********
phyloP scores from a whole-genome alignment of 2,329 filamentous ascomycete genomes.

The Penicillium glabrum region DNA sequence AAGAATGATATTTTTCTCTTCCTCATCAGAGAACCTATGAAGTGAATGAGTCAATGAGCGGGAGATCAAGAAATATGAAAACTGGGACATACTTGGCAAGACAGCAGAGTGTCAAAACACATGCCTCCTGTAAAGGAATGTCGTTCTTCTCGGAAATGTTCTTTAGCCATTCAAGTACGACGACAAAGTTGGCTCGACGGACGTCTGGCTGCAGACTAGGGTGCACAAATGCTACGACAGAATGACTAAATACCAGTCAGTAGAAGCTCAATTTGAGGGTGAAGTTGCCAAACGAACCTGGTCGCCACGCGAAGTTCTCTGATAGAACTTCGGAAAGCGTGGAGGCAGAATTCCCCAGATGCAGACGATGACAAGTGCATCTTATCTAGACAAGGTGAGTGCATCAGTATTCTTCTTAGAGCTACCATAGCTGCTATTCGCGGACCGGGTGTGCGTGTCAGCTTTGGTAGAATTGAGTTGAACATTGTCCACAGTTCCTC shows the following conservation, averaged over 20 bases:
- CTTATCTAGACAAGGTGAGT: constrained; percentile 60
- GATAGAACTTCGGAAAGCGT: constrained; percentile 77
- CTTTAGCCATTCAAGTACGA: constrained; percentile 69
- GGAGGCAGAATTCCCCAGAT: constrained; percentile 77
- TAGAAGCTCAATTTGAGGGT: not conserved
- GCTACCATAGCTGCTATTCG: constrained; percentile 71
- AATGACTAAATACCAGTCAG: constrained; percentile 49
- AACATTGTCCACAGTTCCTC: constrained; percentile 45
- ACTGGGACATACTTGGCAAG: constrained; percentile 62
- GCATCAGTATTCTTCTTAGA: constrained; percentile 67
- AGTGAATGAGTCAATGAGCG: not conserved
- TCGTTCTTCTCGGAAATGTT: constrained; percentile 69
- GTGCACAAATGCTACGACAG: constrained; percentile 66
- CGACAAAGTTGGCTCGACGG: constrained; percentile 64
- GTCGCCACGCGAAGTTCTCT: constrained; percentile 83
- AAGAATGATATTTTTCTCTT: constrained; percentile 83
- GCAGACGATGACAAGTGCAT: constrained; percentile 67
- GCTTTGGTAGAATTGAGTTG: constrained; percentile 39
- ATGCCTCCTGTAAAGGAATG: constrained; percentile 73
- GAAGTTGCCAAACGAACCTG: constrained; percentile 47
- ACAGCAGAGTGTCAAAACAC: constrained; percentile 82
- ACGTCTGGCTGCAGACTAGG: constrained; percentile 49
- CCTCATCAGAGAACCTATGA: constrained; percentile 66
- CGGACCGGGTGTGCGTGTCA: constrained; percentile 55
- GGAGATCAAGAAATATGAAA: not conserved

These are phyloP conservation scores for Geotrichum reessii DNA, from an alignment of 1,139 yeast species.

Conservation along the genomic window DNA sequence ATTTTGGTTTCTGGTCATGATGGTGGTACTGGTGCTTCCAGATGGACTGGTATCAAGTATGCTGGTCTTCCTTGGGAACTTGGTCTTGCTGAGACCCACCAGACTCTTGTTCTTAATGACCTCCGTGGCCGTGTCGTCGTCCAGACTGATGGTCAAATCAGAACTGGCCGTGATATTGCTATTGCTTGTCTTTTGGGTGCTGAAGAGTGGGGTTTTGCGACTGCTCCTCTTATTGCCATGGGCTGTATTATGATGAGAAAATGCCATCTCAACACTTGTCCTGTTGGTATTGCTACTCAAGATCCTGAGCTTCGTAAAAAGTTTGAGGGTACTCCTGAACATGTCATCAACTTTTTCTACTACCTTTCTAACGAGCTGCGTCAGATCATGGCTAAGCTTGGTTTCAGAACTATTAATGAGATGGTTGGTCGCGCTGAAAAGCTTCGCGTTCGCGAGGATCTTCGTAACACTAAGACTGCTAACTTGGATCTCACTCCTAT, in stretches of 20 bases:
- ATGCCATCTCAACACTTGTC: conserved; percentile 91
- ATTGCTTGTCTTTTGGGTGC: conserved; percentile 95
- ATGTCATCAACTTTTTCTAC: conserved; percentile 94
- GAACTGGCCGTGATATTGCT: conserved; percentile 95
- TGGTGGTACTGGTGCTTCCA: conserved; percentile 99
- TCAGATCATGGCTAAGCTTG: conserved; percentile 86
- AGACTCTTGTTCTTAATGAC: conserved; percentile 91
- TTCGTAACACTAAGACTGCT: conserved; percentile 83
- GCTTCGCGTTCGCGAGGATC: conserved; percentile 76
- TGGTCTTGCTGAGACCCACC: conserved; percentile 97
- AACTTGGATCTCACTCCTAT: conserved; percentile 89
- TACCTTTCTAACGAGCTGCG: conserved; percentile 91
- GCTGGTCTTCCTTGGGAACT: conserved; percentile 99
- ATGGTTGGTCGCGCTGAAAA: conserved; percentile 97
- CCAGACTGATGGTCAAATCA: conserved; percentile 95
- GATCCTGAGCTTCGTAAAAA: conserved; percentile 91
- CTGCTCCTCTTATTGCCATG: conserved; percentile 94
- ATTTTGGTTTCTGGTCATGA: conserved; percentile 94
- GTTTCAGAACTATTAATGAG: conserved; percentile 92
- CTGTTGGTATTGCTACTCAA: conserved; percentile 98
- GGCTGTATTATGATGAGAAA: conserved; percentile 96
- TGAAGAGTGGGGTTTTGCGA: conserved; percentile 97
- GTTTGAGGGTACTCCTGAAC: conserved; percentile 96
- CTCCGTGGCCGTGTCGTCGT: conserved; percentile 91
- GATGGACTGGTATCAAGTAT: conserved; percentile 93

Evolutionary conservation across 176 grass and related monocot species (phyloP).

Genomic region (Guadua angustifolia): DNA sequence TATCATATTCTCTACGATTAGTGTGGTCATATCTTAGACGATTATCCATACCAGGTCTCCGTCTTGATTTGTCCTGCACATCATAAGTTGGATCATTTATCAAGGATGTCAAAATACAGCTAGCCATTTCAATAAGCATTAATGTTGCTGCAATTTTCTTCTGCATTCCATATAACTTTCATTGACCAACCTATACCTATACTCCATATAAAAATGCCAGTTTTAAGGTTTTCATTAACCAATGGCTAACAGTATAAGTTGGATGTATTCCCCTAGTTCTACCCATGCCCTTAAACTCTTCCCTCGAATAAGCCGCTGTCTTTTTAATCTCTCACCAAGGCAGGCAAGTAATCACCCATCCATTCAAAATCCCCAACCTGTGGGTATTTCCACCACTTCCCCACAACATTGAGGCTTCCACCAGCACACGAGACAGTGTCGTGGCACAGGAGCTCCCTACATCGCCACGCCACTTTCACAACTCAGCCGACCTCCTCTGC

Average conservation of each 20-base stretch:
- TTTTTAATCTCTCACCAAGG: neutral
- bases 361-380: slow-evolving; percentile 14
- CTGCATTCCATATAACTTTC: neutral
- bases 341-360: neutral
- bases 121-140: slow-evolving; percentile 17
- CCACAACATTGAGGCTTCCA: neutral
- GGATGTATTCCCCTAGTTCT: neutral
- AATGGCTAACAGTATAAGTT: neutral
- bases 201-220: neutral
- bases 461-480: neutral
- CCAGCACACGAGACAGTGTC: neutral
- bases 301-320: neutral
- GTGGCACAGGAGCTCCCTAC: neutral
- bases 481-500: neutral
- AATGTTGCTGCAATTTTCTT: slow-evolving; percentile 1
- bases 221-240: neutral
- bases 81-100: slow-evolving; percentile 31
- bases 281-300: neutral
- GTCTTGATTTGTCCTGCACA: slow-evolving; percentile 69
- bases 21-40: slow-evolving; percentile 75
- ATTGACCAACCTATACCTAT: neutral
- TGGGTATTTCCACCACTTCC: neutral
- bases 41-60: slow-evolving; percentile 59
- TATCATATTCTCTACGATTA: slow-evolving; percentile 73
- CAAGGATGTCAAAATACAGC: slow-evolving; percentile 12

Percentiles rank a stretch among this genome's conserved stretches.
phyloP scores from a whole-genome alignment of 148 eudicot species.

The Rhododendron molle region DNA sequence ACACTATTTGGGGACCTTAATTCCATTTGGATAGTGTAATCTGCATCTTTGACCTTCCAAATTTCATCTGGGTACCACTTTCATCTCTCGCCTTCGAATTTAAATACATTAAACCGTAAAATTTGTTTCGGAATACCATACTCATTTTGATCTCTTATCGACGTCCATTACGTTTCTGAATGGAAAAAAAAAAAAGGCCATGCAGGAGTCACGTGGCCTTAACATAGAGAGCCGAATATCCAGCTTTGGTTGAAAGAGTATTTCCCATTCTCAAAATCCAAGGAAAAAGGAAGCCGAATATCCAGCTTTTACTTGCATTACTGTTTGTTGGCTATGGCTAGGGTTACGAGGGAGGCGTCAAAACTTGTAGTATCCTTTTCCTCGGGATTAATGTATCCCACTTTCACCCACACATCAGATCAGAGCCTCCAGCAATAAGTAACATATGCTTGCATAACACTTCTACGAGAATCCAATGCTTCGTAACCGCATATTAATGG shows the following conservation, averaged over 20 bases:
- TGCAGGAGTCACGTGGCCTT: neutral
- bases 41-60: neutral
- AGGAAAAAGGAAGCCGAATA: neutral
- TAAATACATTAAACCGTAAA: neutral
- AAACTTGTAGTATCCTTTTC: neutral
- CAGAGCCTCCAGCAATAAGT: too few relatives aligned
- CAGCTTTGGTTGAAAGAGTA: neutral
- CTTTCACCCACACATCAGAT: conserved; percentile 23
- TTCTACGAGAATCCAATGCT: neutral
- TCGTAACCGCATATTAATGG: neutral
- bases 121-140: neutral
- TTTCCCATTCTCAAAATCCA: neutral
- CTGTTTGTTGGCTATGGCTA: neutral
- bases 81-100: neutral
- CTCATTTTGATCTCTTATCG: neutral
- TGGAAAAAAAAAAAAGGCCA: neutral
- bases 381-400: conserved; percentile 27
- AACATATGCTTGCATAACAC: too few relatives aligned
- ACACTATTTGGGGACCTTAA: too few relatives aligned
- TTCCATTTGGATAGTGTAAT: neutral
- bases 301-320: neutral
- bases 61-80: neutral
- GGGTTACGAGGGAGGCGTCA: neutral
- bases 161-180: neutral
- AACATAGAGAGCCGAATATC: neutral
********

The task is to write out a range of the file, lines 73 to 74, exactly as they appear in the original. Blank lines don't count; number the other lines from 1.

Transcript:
- bases 221-240: neutral
- bases 81-100: slow-evolving; percentile 31